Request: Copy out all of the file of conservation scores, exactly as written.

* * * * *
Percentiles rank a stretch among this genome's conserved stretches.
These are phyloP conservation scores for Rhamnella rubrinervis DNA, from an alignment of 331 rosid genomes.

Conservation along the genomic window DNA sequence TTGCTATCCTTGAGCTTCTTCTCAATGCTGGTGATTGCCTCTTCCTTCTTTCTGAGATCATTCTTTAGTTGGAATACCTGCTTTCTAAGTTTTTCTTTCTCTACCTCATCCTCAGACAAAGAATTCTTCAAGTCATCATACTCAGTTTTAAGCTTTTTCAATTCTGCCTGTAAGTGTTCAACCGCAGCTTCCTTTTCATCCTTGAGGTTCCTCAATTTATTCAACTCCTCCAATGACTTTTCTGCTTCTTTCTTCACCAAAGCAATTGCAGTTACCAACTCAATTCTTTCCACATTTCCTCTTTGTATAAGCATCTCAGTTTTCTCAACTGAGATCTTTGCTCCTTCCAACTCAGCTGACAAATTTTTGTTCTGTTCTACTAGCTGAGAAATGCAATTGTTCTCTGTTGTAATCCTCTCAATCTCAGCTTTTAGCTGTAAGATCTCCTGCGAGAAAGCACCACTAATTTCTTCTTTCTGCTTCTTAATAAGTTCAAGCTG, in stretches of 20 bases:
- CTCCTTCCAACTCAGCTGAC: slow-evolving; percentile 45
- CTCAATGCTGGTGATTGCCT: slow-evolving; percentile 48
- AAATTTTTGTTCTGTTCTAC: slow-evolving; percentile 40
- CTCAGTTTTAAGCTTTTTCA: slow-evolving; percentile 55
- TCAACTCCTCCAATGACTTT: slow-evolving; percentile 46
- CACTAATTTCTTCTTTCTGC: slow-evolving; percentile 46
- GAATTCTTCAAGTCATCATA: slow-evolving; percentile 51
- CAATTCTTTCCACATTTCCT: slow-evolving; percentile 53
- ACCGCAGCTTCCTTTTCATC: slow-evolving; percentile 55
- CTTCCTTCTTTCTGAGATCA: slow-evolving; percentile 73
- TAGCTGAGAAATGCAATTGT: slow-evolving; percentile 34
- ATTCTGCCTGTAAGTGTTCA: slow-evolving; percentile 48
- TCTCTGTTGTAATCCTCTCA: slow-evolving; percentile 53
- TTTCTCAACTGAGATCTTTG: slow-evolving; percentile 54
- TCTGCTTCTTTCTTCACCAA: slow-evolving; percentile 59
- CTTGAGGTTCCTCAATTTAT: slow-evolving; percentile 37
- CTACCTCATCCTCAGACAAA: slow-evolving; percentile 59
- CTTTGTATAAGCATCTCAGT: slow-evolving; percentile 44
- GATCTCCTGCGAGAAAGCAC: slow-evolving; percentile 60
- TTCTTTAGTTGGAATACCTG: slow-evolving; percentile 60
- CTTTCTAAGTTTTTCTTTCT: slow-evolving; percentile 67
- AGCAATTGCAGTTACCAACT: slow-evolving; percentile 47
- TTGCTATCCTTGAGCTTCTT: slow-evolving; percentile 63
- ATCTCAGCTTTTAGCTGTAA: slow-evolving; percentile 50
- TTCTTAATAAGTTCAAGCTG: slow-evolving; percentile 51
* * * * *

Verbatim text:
Percentiles rank a stretch among this genome's conserved stretches.
These are phyloP conservation scores for Rhamnella rubrinervis DNA, from an alignment of 331 rosid genomes.

Conservation along the genomic window DNA sequence TTGCTATCCTTGAGCTTCTTCTCAATGCTGGTGATTGCCTCTTCCTTCTTTCTGAGATCATTCTTTAGTTGGAATACCTGCTTTCTAAGTTTTTCTTTCTCTACCTCATCCTCAGACAAAGAATTCTTCAAGTCATCATACTCAGTTTTAAGCTTTTTCAATTCTGCCTGTAAGTGTTCAACCGCAGCTTCCTTTTCATCCTTGAGGTTCCTCAATTTATTCAACTCCTCCAATGACTTTTCTGCTTCTTTCTTCACCAAAGCAATTGCAGTTACCAACTCAATTCTTTCCACATTTCCTCTTTGTATAAGCATCTCAGTTTTCTCAACTGAGATCTTTGCTCCTTCCAACTCAGCTGACAAATTTTTGTTCTGTTCTACTAGCTGAGAAATGCAATTGTTCTCTGTTGTAATCCTCTCAATCTCAGCTTTTAGCTGTAAGATCTCCTGCGAGAAAGCACCACTAATTTCTTCTTTCTGCTTCTTAATAAGTTCAAGCTG, in stretches of 20 bases:
- CTCCTTCCAACTCAGCTGAC: slow-evolving; percentile 45
- CTCAATGCTGGTGATTGCCT: slow-evolving; percentile 48
- AAATTTTTGTTCTGTTCTAC: slow-evolving; percentile 40
- CTCAGTTTTAAGCTTTTTCA: slow-evolving; percentile 55
- TCAACTCCTCCAATGACTTT: slow-evolving; percentile 46
- CACTAATTTCTTCTTTCTGC: slow-evolving; percentile 46
- GAATTCTTCAAGTCATCATA: slow-evolving; percentile 51
- CAATTCTTTCCACATTTCCT: slow-evolving; percentile 53
- ACCGCAGCTTCCTTTTCATC: slow-evolving; percentile 55
- CTTCCTTCTTTCTGAGATCA: slow-evolving; percentile 73
- TAGCTGAGAAATGCAATTGT: slow-evolving; percentile 34
- ATTCTGCCTGTAAGTGTTCA: slow-evolving; percentile 48
- TCTCTGTTGTAATCCTCTCA: slow-evolving; percentile 53
- TTTCTCAACTGAGATCTTTG: slow-evolving; percentile 54
- TCTGCTTCTTTCTTCACCAA: slow-evolving; percentile 59
- CTTGAGGTTCCTCAATTTAT: slow-evolving; percentile 37
- CTACCTCATCCTCAGACAAA: slow-evolving; percentile 59
- CTTTGTATAAGCATCTCAGT: slow-evolving; percentile 44
- GATCTCCTGCGAGAAAGCAC: slow-evolving; percentile 60
- TTCTTTAGTTGGAATACCTG: slow-evolving; percentile 60
- CTTTCTAAGTTTTTCTTTCT: slow-evolving; percentile 67
- AGCAATTGCAGTTACCAACT: slow-evolving; percentile 47
- TTGCTATCCTTGAGCTTCTT: slow-evolving; percentile 63
- ATCTCAGCTTTTAGCTGTAA: slow-evolving; percentile 50
- TTCTTAATAAGTTCAAGCTG: slow-evolving; percentile 51